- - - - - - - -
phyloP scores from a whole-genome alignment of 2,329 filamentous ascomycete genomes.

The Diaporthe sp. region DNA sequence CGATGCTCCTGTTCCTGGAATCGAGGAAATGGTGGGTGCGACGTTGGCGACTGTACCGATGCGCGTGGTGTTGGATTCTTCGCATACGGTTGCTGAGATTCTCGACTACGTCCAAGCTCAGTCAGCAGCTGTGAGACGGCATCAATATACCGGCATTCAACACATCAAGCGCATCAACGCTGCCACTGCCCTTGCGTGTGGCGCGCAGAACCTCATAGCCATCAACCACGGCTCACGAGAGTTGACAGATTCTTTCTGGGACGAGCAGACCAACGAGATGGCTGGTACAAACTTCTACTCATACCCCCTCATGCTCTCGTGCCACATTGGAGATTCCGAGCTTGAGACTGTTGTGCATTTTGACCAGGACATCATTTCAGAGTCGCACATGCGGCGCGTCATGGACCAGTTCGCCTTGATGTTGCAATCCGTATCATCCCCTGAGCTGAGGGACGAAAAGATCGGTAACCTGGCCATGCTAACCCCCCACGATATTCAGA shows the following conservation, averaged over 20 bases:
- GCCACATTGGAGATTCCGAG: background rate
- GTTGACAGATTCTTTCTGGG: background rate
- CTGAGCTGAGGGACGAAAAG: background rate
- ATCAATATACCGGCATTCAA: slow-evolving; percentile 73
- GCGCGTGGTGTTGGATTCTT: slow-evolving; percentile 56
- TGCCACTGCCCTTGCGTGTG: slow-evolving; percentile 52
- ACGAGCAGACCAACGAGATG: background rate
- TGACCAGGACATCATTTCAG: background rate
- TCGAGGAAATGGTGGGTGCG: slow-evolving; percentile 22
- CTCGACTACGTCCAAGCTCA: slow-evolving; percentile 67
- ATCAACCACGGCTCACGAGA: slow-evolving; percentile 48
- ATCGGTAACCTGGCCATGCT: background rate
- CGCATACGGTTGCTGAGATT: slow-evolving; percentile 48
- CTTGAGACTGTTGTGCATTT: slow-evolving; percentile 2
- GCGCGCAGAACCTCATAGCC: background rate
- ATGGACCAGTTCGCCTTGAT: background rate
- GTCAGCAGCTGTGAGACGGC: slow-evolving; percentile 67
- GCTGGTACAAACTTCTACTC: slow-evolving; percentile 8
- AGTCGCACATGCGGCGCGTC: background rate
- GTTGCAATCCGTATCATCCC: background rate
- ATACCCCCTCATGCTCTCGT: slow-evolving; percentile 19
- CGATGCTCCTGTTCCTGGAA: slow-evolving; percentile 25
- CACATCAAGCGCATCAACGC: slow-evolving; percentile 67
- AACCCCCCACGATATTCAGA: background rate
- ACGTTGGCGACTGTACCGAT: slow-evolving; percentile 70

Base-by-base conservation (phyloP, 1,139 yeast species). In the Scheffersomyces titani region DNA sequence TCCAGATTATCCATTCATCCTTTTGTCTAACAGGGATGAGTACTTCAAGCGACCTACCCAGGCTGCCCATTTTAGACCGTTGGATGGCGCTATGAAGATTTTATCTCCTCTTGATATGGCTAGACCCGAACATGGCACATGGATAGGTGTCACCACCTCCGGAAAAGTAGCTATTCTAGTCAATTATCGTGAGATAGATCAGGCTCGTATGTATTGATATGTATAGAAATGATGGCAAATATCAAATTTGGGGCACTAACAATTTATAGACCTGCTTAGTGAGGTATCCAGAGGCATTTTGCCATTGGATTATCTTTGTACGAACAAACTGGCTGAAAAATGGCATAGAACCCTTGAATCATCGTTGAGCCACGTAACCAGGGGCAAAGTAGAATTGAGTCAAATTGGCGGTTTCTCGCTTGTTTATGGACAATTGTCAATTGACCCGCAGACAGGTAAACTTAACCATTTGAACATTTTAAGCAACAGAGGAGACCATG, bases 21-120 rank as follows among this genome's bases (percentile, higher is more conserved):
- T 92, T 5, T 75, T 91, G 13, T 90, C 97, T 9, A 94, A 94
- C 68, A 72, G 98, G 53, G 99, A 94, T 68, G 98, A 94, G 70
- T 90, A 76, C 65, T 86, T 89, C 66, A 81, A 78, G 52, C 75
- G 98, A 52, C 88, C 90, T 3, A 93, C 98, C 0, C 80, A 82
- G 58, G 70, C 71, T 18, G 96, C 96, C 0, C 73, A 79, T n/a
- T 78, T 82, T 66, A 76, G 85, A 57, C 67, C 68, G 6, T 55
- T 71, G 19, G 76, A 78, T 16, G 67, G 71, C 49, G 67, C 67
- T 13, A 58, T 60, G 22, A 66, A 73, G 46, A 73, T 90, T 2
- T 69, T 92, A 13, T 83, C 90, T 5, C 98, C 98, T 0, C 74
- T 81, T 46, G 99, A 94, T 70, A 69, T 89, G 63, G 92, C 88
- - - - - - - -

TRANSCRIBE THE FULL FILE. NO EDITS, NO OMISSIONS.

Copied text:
phyloP scores from a whole-genome alignment of 2,329 filamentous ascomycete genomes.

The Diaporthe sp. region DNA sequence CGATGCTCCTGTTCCTGGAATCGAGGAAATGGTGGGTGCGACGTTGGCGACTGTACCGATGCGCGTGGTGTTGGATTCTTCGCATACGGTTGCTGAGATTCTCGACTACGTCCAAGCTCAGTCAGCAGCTGTGAGACGGCATCAATATACCGGCATTCAACACATCAAGCGCATCAACGCTGCCACTGCCCTTGCGTGTGGCGCGCAGAACCTCATAGCCATCAACCACGGCTCACGAGAGTTGACAGATTCTTTCTGGGACGAGCAGACCAACGAGATGGCTGGTACAAACTTCTACTCATACCCCCTCATGCTCTCGTGCCACATTGGAGATTCCGAGCTTGAGACTGTTGTGCATTTTGACCAGGACATCATTTCAGAGTCGCACATGCGGCGCGTCATGGACCAGTTCGCCTTGATGTTGCAATCCGTATCATCCCCTGAGCTGAGGGACGAAAAGATCGGTAACCTGGCCATGCTAACCCCCCACGATATTCAGA shows the following conservation, averaged over 20 bases:
- GCCACATTGGAGATTCCGAG: background rate
- GTTGACAGATTCTTTCTGGG: background rate
- CTGAGCTGAGGGACGAAAAG: background rate
- ATCAATATACCGGCATTCAA: slow-evolving; percentile 73
- GCGCGTGGTGTTGGATTCTT: slow-evolving; percentile 56
- TGCCACTGCCCTTGCGTGTG: slow-evolving; percentile 52
- ACGAGCAGACCAACGAGATG: background rate
- TGACCAGGACATCATTTCAG: background rate
- TCGAGGAAATGGTGGGTGCG: slow-evolving; percentile 22
- CTCGACTACGTCCAAGCTCA: slow-evolving; percentile 67
- ATCAACCACGGCTCACGAGA: slow-evolving; percentile 48
- ATCGGTAACCTGGCCATGCT: background rate
- CGCATACGGTTGCTGAGATT: slow-evolving; percentile 48
- CTTGAGACTGTTGTGCATTT: slow-evolving; percentile 2
- GCGCGCAGAACCTCATAGCC: background rate
- ATGGACCAGTTCGCCTTGAT: background rate
- GTCAGCAGCTGTGAGACGGC: slow-evolving; percentile 67
- GCTGGTACAAACTTCTACTC: slow-evolving; percentile 8
- AGTCGCACATGCGGCGCGTC: background rate
- GTTGCAATCCGTATCATCCC: background rate
- ATACCCCCTCATGCTCTCGT: slow-evolving; percentile 19
- CGATGCTCCTGTTCCTGGAA: slow-evolving; percentile 25
- CACATCAAGCGCATCAACGC: slow-evolving; percentile 67
- AACCCCCCACGATATTCAGA: background rate
- ACGTTGGCGACTGTACCGAT: slow-evolving; percentile 70

Base-by-base conservation (phyloP, 1,139 yeast species). In the Scheffersomyces titani region DNA sequence TCCAGATTATCCATTCATCCTTTTGTCTAACAGGGATGAGTACTTCAAGCGACCTACCCAGGCTGCCCATTTTAGACCGTTGGATGGCGCTATGAAGATTTTATCTCCTCTTGATATGGCTAGACCCGAACATGGCACATGGATAGGTGTCACCACCTCCGGAAAAGTAGCTATTCTAGTCAATTATCGTGAGATAGATCAGGCTCGTATGTATTGATATGTATAGAAATGATGGCAAATATCAAATTTGGGGCACTAACAATTTATAGACCTGCTTAGTGAGGTATCCAGAGGCATTTTGCCATTGGATTATCTTTGTACGAACAAACTGGCTGAAAAATGGCATAGAACCCTTGAATCATCGTTGAGCCACGTAACCAGGGGCAAAGTAGAATTGAGTCAAATTGGCGGTTTCTCGCTTGTTTATGGACAATTGTCAATTGACCCGCAGACAGGTAAACTTAACCATTTGAACATTTTAAGCAACAGAGGAGACCATG, bases 21-120 rank as follows among this genome's bases (percentile, higher is more conserved):
- T 92, T 5, T 75, T 91, G 13, T 90, C 97, T 9, A 94, A 94
- C 68, A 72, G 98, G 53, G 99, A 94, T 68, G 98, A 94, G 70
- T 90, A 76, C 65, T 86, T 89, C 66, A 81, A 78, G 52, C 75
- G 98, A 52, C 88, C 90, T 3, A 93, C 98, C 0, C 80, A 82
- G 58, G 70, C 71, T 18, G 96, C 96, C 0, C 73, A 79, T n/a
- T 78, T 82, T 66, A 76, G 85, A 57, C 67, C 68, G 6, T 55
- T 71, G 19, G 76, A 78, T 16, G 67, G 71, C 49, G 67, C 67
- T 13, A 58, T 60, G 22, A 66, A 73, G 46, A 73, T 90, T 2
- T 69, T 92, A 13, T 83, C 90, T 5, C 98, C 98, T 0, C 74
- T 81, T 46, G 99, A 94, T 70, A 69, T 89, G 63, G 92, C 88